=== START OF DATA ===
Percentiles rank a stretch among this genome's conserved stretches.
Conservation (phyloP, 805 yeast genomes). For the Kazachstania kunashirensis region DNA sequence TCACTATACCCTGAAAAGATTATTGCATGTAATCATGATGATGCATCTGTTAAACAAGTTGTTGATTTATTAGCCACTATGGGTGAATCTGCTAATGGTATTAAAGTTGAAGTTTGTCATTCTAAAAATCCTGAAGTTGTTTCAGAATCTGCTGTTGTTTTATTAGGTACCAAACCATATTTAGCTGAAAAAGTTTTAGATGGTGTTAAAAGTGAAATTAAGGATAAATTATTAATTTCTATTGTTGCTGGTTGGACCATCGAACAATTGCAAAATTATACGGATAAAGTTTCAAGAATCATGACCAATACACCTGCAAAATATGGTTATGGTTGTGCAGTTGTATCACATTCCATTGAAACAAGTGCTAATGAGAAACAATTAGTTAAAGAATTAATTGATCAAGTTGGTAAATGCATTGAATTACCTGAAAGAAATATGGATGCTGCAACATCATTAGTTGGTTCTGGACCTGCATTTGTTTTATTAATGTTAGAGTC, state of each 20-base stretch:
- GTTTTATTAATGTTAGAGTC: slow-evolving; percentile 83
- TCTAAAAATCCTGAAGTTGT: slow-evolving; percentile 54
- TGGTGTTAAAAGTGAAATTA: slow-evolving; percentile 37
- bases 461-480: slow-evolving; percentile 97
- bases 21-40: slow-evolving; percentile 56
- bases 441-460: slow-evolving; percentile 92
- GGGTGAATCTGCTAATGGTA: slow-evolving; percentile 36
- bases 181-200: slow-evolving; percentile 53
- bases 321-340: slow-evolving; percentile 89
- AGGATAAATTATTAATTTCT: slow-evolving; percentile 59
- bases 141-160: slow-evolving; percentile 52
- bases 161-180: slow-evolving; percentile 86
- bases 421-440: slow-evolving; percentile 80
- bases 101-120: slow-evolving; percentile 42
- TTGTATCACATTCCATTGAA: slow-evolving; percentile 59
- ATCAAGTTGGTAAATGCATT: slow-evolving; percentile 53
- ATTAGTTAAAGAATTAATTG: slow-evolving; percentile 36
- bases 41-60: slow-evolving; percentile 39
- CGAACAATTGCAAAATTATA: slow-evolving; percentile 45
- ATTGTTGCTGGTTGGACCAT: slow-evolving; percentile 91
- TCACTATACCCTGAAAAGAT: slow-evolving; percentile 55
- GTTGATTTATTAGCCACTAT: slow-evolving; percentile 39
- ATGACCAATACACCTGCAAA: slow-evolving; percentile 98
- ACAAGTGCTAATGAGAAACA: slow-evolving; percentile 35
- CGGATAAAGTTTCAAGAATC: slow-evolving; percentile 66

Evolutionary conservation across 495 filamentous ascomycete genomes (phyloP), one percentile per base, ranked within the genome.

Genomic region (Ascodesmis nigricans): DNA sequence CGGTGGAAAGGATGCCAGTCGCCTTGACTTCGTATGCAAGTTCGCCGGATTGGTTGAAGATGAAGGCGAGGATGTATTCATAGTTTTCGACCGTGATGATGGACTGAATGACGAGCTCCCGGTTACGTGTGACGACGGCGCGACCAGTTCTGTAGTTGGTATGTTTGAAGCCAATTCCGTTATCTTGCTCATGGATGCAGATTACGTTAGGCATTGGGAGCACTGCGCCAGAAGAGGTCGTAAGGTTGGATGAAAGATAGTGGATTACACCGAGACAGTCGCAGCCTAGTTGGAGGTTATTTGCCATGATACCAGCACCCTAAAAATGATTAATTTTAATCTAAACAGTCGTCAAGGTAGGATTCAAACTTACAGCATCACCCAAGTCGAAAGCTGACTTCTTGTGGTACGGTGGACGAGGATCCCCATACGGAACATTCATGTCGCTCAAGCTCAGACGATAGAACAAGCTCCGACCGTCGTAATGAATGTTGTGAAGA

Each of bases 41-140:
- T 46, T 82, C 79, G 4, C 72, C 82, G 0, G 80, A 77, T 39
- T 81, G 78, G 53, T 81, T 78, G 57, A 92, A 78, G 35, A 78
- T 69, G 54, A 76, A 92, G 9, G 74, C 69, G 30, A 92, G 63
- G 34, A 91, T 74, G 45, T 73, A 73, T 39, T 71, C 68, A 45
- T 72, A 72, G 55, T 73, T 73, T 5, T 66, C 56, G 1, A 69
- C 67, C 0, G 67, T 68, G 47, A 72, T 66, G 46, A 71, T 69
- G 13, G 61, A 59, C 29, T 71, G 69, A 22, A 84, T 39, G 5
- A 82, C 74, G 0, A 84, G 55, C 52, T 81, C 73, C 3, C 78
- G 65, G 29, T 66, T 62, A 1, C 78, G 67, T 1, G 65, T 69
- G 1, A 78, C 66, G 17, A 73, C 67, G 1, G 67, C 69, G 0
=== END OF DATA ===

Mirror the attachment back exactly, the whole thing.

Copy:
Percentiles rank a stretch among this genome's conserved stretches.
Conservation (phyloP, 805 yeast genomes). For the Kazachstania kunashirensis region DNA sequence TCACTATACCCTGAAAAGATTATTGCATGTAATCATGATGATGCATCTGTTAAACAAGTTGTTGATTTATTAGCCACTATGGGTGAATCTGCTAATGGTATTAAAGTTGAAGTTTGTCATTCTAAAAATCCTGAAGTTGTTTCAGAATCTGCTGTTGTTTTATTAGGTACCAAACCATATTTAGCTGAAAAAGTTTTAGATGGTGTTAAAAGTGAAATTAAGGATAAATTATTAATTTCTATTGTTGCTGGTTGGACCATCGAACAATTGCAAAATTATACGGATAAAGTTTCAAGAATCATGACCAATACACCTGCAAAATATGGTTATGGTTGTGCAGTTGTATCACATTCCATTGAAACAAGTGCTAATGAGAAACAATTAGTTAAAGAATTAATTGATCAAGTTGGTAAATGCATTGAATTACCTGAAAGAAATATGGATGCTGCAACATCATTAGTTGGTTCTGGACCTGCATTTGTTTTATTAATGTTAGAGTC, state of each 20-base stretch:
- GTTTTATTAATGTTAGAGTC: slow-evolving; percentile 83
- TCTAAAAATCCTGAAGTTGT: slow-evolving; percentile 54
- TGGTGTTAAAAGTGAAATTA: slow-evolving; percentile 37
- bases 461-480: slow-evolving; percentile 97
- bases 21-40: slow-evolving; percentile 56
- bases 441-460: slow-evolving; percentile 92
- GGGTGAATCTGCTAATGGTA: slow-evolving; percentile 36
- bases 181-200: slow-evolving; percentile 53
- bases 321-340: slow-evolving; percentile 89
- AGGATAAATTATTAATTTCT: slow-evolving; percentile 59
- bases 141-160: slow-evolving; percentile 52
- bases 161-180: slow-evolving; percentile 86
- bases 421-440: slow-evolving; percentile 80
- bases 101-120: slow-evolving; percentile 42
- TTGTATCACATTCCATTGAA: slow-evolving; percentile 59
- ATCAAGTTGGTAAATGCATT: slow-evolving; percentile 53
- ATTAGTTAAAGAATTAATTG: slow-evolving; percentile 36
- bases 41-60: slow-evolving; percentile 39
- CGAACAATTGCAAAATTATA: slow-evolving; percentile 45
- ATTGTTGCTGGTTGGACCAT: slow-evolving; percentile 91
- TCACTATACCCTGAAAAGAT: slow-evolving; percentile 55
- GTTGATTTATTAGCCACTAT: slow-evolving; percentile 39
- ATGACCAATACACCTGCAAA: slow-evolving; percentile 98
- ACAAGTGCTAATGAGAAACA: slow-evolving; percentile 35
- CGGATAAAGTTTCAAGAATC: slow-evolving; percentile 66

Evolutionary conservation across 495 filamentous ascomycete genomes (phyloP), one percentile per base, ranked within the genome.

Genomic region (Ascodesmis nigricans): DNA sequence CGGTGGAAAGGATGCCAGTCGCCTTGACTTCGTATGCAAGTTCGCCGGATTGGTTGAAGATGAAGGCGAGGATGTATTCATAGTTTTCGACCGTGATGATGGACTGAATGACGAGCTCCCGGTTACGTGTGACGACGGCGCGACCAGTTCTGTAGTTGGTATGTTTGAAGCCAATTCCGTTATCTTGCTCATGGATGCAGATTACGTTAGGCATTGGGAGCACTGCGCCAGAAGAGGTCGTAAGGTTGGATGAAAGATAGTGGATTACACCGAGACAGTCGCAGCCTAGTTGGAGGTTATTTGCCATGATACCAGCACCCTAAAAATGATTAATTTTAATCTAAACAGTCGTCAAGGTAGGATTCAAACTTACAGCATCACCCAAGTCGAAAGCTGACTTCTTGTGGTACGGTGGACGAGGATCCCCATACGGAACATTCATGTCGCTCAAGCTCAGACGATAGAACAAGCTCCGACCGTCGTAATGAATGTTGTGAAGA

Each of bases 41-140:
- T 46, T 82, C 79, G 4, C 72, C 82, G 0, G 80, A 77, T 39
- T 81, G 78, G 53, T 81, T 78, G 57, A 92, A 78, G 35, A 78
- T 69, G 54, A 76, A 92, G 9, G 74, C 69, G 30, A 92, G 63
- G 34, A 91, T 74, G 45, T 73, A 73, T 39, T 71, C 68, A 45
- T 72, A 72, G 55, T 73, T 73, T 5, T 66, C 56, G 1, A 69
- C 67, C 0, G 67, T 68, G 47, A 72, T 66, G 46, A 71, T 69
- G 13, G 61, A 59, C 29, T 71, G 69, A 22, A 84, T 39, G 5
- A 82, C 74, G 0, A 84, G 55, C 52, T 81, C 73, C 3, C 78
- G 65, G 29, T 66, T 62, A 1, C 78, G 67, T 1, G 65, T 69
- G 1, A 78, C 66, G 17, A 73, C 67, G 1, G 67, C 69, G 0